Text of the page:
In recent weeks, the eyes of the financial world have been firmly fixed on Turkey, since its lira plunged in reaction to a doubling of trade tariffs by the United States.
Many banks have given up the fight and are working to get along with those fintech upstarts, but not regarding one area in particular: top-notch tech talent. When it comes to tech staff, the gloves are off, and banks are fighting to both recruit and hold on to the cream of the crop, recognizing how indispensable experienced professionals have become in the digital world.
On August 8, US bank Goldman Sachs reported that the amount raised by cryptocurrency and blockchain start-up companies through early-stage venture-capital funding had been surpassed by that raised by ICOs (initial coin offerings) during the months of June and July.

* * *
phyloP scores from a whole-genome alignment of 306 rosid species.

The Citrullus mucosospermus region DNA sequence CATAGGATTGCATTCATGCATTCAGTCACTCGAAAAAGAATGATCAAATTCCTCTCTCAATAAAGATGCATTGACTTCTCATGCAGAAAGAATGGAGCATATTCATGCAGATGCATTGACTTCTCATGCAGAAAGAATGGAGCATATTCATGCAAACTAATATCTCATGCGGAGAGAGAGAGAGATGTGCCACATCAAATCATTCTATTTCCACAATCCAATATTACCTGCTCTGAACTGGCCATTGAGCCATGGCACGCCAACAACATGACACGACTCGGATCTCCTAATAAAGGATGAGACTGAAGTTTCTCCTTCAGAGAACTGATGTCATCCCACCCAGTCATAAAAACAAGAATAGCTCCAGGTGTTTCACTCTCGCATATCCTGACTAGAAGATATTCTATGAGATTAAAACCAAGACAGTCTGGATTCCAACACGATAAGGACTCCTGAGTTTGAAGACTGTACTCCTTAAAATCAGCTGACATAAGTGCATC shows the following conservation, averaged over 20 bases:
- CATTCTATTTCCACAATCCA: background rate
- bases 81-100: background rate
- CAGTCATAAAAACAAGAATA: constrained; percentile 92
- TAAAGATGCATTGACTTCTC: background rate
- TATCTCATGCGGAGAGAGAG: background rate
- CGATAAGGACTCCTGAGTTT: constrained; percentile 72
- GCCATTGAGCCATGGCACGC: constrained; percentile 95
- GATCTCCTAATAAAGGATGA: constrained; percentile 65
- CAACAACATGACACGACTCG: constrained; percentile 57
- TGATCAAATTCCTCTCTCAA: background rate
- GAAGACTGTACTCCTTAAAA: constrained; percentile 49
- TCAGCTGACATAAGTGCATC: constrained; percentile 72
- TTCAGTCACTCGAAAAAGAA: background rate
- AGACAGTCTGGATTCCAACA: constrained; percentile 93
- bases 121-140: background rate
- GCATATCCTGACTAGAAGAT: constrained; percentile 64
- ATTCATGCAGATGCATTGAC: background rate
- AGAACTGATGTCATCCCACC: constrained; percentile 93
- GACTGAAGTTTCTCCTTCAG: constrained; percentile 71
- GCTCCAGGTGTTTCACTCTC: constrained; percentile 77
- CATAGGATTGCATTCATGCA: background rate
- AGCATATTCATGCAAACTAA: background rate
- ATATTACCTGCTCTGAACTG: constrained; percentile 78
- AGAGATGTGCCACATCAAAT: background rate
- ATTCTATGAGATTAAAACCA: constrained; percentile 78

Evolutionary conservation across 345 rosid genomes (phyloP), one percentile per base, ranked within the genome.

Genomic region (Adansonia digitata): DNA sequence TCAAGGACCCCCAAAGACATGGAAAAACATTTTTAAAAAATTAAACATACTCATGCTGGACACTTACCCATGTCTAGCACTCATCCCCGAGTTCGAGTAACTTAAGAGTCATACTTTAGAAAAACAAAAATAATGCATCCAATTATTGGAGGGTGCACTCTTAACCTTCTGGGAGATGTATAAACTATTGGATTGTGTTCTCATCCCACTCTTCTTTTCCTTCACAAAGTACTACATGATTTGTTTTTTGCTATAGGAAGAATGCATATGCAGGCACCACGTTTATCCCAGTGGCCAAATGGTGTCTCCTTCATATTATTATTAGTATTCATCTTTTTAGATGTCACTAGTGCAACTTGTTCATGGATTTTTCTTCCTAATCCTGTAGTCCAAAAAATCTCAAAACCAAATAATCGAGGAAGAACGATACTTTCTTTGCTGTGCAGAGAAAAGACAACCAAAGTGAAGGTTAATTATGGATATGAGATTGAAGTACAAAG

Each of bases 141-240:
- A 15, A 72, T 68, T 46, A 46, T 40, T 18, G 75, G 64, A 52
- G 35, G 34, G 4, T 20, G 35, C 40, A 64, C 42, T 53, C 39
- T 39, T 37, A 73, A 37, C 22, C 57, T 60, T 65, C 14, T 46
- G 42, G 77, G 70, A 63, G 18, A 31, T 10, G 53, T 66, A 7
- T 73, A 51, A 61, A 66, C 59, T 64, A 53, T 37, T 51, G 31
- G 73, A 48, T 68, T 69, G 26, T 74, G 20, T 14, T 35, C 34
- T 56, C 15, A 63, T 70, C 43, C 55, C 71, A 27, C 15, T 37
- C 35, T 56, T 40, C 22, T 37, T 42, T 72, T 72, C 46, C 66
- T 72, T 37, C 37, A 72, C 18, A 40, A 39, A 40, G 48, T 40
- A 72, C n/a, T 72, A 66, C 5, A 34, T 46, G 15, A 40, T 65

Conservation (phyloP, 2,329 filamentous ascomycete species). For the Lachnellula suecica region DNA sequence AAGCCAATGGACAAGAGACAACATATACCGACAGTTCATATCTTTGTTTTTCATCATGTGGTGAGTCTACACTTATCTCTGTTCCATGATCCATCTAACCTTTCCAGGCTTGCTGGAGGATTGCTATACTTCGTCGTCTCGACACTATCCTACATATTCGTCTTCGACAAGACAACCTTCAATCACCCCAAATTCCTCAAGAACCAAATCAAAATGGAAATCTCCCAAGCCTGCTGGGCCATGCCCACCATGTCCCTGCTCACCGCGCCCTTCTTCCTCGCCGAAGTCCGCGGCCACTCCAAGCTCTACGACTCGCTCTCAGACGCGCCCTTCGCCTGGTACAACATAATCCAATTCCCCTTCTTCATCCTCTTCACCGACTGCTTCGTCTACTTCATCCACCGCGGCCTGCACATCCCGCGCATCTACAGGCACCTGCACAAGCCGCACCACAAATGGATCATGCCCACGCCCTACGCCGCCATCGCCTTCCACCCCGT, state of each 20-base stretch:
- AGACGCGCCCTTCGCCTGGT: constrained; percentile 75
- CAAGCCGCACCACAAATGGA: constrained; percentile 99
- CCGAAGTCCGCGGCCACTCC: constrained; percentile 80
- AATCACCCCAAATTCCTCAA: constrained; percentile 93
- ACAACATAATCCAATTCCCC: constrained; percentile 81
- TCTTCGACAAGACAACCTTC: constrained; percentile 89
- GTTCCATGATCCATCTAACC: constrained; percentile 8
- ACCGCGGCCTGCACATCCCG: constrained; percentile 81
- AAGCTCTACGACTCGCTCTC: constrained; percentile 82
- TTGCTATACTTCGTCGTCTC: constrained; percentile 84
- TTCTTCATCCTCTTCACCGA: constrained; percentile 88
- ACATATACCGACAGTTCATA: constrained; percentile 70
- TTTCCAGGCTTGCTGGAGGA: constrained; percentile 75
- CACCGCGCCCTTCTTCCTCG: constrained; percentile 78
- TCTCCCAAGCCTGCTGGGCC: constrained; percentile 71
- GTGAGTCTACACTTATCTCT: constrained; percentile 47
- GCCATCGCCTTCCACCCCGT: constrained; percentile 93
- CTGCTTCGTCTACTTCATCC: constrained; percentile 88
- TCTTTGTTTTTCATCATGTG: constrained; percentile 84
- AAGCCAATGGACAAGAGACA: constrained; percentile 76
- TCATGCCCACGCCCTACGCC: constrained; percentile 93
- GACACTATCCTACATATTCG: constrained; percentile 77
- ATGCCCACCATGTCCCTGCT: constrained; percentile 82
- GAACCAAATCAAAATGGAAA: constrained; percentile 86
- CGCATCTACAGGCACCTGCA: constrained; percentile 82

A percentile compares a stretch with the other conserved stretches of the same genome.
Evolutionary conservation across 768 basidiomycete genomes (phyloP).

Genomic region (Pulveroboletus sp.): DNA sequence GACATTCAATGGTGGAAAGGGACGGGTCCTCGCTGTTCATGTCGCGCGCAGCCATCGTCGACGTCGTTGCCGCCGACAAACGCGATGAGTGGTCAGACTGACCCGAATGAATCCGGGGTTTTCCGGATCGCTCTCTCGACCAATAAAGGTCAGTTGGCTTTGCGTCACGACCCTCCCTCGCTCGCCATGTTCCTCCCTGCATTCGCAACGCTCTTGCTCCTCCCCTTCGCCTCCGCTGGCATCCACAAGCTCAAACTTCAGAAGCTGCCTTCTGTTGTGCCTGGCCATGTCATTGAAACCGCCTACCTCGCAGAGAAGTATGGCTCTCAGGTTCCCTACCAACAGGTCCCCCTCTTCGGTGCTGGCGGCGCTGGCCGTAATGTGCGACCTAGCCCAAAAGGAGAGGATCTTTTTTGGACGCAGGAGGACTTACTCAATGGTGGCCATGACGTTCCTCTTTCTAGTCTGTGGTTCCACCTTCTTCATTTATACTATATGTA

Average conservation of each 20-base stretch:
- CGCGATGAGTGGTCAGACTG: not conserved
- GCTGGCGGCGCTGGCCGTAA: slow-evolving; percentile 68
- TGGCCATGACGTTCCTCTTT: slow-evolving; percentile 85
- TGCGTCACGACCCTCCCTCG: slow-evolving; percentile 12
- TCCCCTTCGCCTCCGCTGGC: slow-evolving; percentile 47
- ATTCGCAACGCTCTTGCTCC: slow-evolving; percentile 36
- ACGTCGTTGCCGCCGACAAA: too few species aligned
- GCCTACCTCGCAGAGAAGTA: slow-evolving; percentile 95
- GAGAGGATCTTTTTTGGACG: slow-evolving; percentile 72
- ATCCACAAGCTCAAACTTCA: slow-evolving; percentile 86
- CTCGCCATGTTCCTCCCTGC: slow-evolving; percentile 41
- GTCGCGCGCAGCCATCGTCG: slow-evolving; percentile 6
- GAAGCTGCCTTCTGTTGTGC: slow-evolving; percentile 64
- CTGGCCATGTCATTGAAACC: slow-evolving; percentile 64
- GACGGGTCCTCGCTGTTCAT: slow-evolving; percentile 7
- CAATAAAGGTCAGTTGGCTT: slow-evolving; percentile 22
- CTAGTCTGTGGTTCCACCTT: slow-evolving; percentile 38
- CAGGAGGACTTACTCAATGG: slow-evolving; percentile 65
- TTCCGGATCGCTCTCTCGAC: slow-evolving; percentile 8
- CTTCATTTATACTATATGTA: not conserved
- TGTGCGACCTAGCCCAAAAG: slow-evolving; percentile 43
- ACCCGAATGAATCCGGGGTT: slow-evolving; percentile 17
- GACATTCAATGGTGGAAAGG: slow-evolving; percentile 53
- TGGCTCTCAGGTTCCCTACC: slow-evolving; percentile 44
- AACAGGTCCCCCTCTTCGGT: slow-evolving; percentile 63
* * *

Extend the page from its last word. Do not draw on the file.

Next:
On November 8, India’s prime minister, Narendra Modi, addressed his nation to announce that Rs 500 (approximately $7.25) and Rs 1,000 notes would be withdrawn from circulation. Indian citizens have until the end of 2016 to swap their holdings of old notes, effectively giving them just over 50 days to get rid of currency that is soon to be defunct.
The road ahead for investment banks remains bumpy and curvy, and navigating it will require that each institution take bold action to enact the business model that will enhance its strengths in today’s challenging economic climate. Despite some recent gains, factors such as high costs and product complexity are still weighing the sector down.
The traditional business model of investment banks is facing challenges on several fronts simultaneously. Trading commissions are falling as digitally aware customers seek ever lower rates, while the proliferation of electronic platforms has led to low-commission, discount-brokerage models rapidly gaining market share.
The fears of a Brexit-inspired recession seem to be receding fast. Fresh data is emerging that shows that the British economy is performing more robustly than originally expected.